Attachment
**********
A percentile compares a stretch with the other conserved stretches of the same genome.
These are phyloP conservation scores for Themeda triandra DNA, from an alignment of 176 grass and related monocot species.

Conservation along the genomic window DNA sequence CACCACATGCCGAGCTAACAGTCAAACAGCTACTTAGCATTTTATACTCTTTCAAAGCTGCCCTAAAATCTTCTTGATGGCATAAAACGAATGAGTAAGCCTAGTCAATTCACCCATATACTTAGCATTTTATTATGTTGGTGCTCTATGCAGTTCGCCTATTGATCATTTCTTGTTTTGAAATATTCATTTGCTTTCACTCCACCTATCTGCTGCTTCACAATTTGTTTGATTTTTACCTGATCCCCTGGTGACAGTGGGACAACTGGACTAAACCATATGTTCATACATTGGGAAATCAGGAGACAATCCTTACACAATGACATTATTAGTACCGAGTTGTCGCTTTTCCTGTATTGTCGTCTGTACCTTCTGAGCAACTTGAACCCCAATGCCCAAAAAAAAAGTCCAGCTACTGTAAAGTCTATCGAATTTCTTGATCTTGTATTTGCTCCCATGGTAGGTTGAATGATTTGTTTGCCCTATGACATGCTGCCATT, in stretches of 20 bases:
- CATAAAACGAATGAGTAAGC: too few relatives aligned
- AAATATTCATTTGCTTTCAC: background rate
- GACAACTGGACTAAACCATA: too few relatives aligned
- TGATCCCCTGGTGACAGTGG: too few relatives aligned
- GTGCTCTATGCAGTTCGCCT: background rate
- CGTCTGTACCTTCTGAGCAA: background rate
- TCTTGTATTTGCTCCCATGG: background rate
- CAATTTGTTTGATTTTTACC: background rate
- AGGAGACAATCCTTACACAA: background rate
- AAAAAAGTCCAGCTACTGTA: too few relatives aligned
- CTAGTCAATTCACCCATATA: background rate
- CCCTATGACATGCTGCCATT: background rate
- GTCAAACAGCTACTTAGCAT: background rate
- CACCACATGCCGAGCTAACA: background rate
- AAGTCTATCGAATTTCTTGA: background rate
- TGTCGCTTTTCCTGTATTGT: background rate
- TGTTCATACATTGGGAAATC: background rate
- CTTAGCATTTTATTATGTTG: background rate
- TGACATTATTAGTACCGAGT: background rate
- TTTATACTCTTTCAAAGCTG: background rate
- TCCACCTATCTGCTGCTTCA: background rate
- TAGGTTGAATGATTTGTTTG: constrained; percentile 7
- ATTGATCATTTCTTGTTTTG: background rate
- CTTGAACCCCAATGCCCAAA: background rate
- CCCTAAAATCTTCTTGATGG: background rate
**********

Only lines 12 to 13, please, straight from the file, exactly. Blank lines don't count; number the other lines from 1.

- AGGAGACAATCCTTACACAA: background rate
- AAAAAAGTCCAGCTACTGTA: too few relatives aligned